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An explanation of Fuel Octane ratings.


Fuel and OctanePremium or Super? Should you try one of the newer 100+ octane fuels? What about an octane boosting petrol additive?

Does using a petrol with a higher RON improve performance or fuel economy?  

TorqueCars will provide some answers and help you to decide what you should put into your tank. The old saying "you are what you eat" can also apply to what your car drinks.

Petrol is a complex mixture of over 300 different chemical compounds, mainly hydrocarbons ( compounds that contain only carbon and hydrogen). Petrol doesn't have a fixed composition but it is graded according to its performance in a test engine, which is where Research Octane Numbers come in. It's sometimes also called the Octane number or Octane rating, but beware, these terms don't always refer to RON.  See table below. If you are reading an article from the USA the numbers quoted will refer to the AKI  (Anti Knock Index).  

RON and Engine Knock. 

RON tells us nothing about the economy or power of the fuel.

The Research Octane Number or RON  is a measure of how good a petrol is at resisting engine knock. To understand what this means for our engines and our choice of fuel we need to look more closely at engine knock. 

Ideally, during the ignition stroke the flame initiated by the spark plug should spread evenly across the cylinder consuming all the fuel and pushing the piston down in one smooth movement. In practise the high pressure and temperature in the cylinder can cause fuel in the far reaches of the cylinder to ignite spontaneously. These ill timed explosions place uneven pressure on the piston resulting in a jerky motion rather than a smooth piston stroke. This is known as engine knock and it causes a distinctive 'pinking' noise, more seriously in the long term it damages the pistons and can lead to engine failure. The higher the compression ratio of the engine the more likely engine knock is to occur. 

Traditionally petrol was graded according to its performance in a single cylinder variable compression test engine. Fuels were compared to a test  mixture of iso-octane (which is good at resisting engine knock) and heptane ( which is poor at resisting engine knock). 98 RON petrol would cause engine knock at the same compression ratio as a 98% iso-octane 2% heptane mixture.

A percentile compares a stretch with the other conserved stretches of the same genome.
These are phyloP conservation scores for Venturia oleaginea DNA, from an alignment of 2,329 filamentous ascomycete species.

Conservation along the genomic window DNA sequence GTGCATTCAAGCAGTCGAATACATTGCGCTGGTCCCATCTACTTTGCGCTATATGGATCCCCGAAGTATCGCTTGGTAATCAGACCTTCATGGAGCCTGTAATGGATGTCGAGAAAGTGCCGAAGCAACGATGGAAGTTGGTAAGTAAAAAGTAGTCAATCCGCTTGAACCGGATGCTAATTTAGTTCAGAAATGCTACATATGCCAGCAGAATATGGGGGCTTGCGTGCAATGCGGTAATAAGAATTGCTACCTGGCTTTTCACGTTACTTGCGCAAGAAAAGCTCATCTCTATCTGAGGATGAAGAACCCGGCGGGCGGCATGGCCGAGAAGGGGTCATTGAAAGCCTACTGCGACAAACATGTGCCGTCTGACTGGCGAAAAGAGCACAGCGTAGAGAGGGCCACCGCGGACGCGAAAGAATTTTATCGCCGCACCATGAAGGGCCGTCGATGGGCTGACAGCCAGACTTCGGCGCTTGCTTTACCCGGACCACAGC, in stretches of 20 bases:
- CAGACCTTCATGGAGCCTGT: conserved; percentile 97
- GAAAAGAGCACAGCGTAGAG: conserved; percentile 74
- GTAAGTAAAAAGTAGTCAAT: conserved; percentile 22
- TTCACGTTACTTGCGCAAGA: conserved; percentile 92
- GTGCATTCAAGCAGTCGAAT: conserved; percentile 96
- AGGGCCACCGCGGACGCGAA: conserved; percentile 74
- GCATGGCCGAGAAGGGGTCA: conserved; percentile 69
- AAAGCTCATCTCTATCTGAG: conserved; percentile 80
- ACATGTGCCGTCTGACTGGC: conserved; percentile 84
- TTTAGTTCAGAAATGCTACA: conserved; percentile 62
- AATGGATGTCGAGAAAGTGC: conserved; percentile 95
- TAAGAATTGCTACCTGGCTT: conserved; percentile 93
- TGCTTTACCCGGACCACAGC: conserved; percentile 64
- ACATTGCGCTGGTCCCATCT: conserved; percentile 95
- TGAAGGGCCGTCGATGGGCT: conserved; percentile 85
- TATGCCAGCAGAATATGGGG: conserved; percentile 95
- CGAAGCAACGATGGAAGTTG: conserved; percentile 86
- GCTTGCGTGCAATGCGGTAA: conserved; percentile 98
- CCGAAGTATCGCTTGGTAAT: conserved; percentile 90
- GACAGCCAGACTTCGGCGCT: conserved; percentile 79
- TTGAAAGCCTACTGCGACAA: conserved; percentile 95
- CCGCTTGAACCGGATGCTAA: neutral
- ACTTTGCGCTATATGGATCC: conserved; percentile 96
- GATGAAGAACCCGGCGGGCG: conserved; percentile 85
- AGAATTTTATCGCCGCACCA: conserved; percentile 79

Modern RON tests use computerised apparatus and the method has been refined so fuels with a RON greater than 100 can be assessed, but the basic principle remains unchanged. 

Abbreviation Definition Notes
RON Research Octane Number UK, Europe, South Africa & Australia
MON Motor Octane Number Motor sport applications. Measured under more severe conditions than RON (higher revs etc). Usually 8-10 units lower than the RON.
RdON Road Octane Number Average of RON & MON. Usually 4-5 units lower than the RON. USA, Canada
AKI Ant Knock Index Average of RON & MON. Usually 4-5 units lower than the RON. USA, Canada
PON Pump Octane Number Average of RON & MON. Usually 4-5 units lower than the RON. USA, Canada
(R + M )/2   Average of RON & MON. Usually 4-5 units lower than the RON. USA, Canada
Octane number, Octane rating or octane   Could refer to any of the above, if you can work out which country the article was written in you should be able to work it out.

With a modern engine management systems you are unlikely to hear engine knock even if your fuel isn't fully meeting your engine's octane requirements. Knock sensors in the engine detect the first signs of engine knock and takes measures to prevent it such as adjusting the engine timing. This prevents engine damage but can result in reduced performance and fuel economy. Use our easy mpg calculator to work out your fuel consumption.  

So is the answer to just use the highest RON fuel available? Not necessarily. If the RON of your petrol is high enough to completely suppress engine knock then moving to a higher RON fuel will not improve performance or fuel economy. RON is not a measure of how 'powerful' a fuel is. Higher RON fuels are also more expensive. Your car manual should recommend the optimum RON fuel for your car. My Audi manual recommends 98RON,  95 RON can be used with a slight loss of power under heavy driving conditions (eg heavily loaded, high revs), the power loss is due to the engine management system adjusting to avoid engine knock. In an emergency 91 RON can be used but only at 'moderate engine speeds and a light throttle.' 

Unless a higher RON petrol comes with hard evidence that it has other properties that will increase power or fuel economy then you're better off sticking to the recommended RON. The only time I would be tempted to splash out on a slightly higher than recommended RON petrol would be for a track day when the car is being driven at full throttle.  

The bottom line is that RON is a measure of how effective a petrol is at resisting engine knock. It tells us nothing about power or fuel economy. Over dosing on octane will only dent your pocket. 

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